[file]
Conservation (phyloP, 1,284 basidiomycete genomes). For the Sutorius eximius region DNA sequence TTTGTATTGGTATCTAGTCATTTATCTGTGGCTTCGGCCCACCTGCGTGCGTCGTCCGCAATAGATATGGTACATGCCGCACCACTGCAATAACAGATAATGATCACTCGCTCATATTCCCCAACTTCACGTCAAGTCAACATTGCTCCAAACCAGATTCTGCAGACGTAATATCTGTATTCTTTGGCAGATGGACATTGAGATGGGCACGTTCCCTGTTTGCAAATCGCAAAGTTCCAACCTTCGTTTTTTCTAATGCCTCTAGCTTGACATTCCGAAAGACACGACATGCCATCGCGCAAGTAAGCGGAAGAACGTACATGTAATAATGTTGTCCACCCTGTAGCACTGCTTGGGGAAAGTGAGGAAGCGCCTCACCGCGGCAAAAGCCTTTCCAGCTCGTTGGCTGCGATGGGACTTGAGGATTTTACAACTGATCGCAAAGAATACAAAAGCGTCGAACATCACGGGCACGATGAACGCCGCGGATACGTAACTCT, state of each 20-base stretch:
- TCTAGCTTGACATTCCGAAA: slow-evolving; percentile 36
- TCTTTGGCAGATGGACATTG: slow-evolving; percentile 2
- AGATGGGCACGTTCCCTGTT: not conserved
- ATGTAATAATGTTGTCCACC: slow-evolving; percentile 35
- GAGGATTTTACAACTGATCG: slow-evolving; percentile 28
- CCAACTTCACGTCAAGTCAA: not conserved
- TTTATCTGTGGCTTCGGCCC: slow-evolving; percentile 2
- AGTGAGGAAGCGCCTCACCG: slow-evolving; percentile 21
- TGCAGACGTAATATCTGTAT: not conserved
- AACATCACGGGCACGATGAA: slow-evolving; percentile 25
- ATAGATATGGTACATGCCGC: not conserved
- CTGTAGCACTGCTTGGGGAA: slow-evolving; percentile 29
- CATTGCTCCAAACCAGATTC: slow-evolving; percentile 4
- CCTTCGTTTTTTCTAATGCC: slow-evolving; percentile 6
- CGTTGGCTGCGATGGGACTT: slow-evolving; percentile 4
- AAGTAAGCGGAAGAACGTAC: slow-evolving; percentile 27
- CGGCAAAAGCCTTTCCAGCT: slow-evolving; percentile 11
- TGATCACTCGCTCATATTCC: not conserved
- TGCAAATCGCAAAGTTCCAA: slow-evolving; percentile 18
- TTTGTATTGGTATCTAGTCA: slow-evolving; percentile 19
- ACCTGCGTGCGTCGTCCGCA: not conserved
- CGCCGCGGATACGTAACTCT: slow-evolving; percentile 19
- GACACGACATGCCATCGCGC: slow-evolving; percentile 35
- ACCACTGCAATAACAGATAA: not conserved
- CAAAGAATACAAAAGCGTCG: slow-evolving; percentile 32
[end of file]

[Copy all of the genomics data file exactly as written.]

Conservation (phyloP, 1,284 basidiomycete genomes). For the Sutorius eximius region DNA sequence TTTGTATTGGTATCTAGTCATTTATCTGTGGCTTCGGCCCACCTGCGTGCGTCGTCCGCAATAGATATGGTACATGCCGCACCACTGCAATAACAGATAATGATCACTCGCTCATATTCCCCAACTTCACGTCAAGTCAACATTGCTCCAAACCAGATTCTGCAGACGTAATATCTGTATTCTTTGGCAGATGGACATTGAGATGGGCACGTTCCCTGTTTGCAAATCGCAAAGTTCCAACCTTCGTTTTTTCTAATGCCTCTAGCTTGACATTCCGAAAGACACGACATGCCATCGCGCAAGTAAGCGGAAGAACGTACATGTAATAATGTTGTCCACCCTGTAGCACTGCTTGGGGAAAGTGAGGAAGCGCCTCACCGCGGCAAAAGCCTTTCCAGCTCGTTGGCTGCGATGGGACTTGAGGATTTTACAACTGATCGCAAAGAATACAAAAGCGTCGAACATCACGGGCACGATGAACGCCGCGGATACGTAACTCT, state of each 20-base stretch:
- TCTAGCTTGACATTCCGAAA: slow-evolving; percentile 36
- TCTTTGGCAGATGGACATTG: slow-evolving; percentile 2
- AGATGGGCACGTTCCCTGTT: not conserved
- ATGTAATAATGTTGTCCACC: slow-evolving; percentile 35
- GAGGATTTTACAACTGATCG: slow-evolving; percentile 28
- CCAACTTCACGTCAAGTCAA: not conserved
- TTTATCTGTGGCTTCGGCCC: slow-evolving; percentile 2
- AGTGAGGAAGCGCCTCACCG: slow-evolving; percentile 21
- TGCAGACGTAATATCTGTAT: not conserved
- AACATCACGGGCACGATGAA: slow-evolving; percentile 25
- ATAGATATGGTACATGCCGC: not conserved
- CTGTAGCACTGCTTGGGGAA: slow-evolving; percentile 29
- CATTGCTCCAAACCAGATTC: slow-evolving; percentile 4
- CCTTCGTTTTTTCTAATGCC: slow-evolving; percentile 6
- CGTTGGCTGCGATGGGACTT: slow-evolving; percentile 4
- AAGTAAGCGGAAGAACGTAC: slow-evolving; percentile 27
- CGGCAAAAGCCTTTCCAGCT: slow-evolving; percentile 11
- TGATCACTCGCTCATATTCC: not conserved
- TGCAAATCGCAAAGTTCCAA: slow-evolving; percentile 18
- TTTGTATTGGTATCTAGTCA: slow-evolving; percentile 19
- ACCTGCGTGCGTCGTCCGCA: not conserved
- CGCCGCGGATACGTAACTCT: slow-evolving; percentile 19
- GACACGACATGCCATCGCGC: slow-evolving; percentile 35
- ACCACTGCAATAACAGATAA: not conserved
- CAAAGAATACAAAAGCGTCG: slow-evolving; percentile 32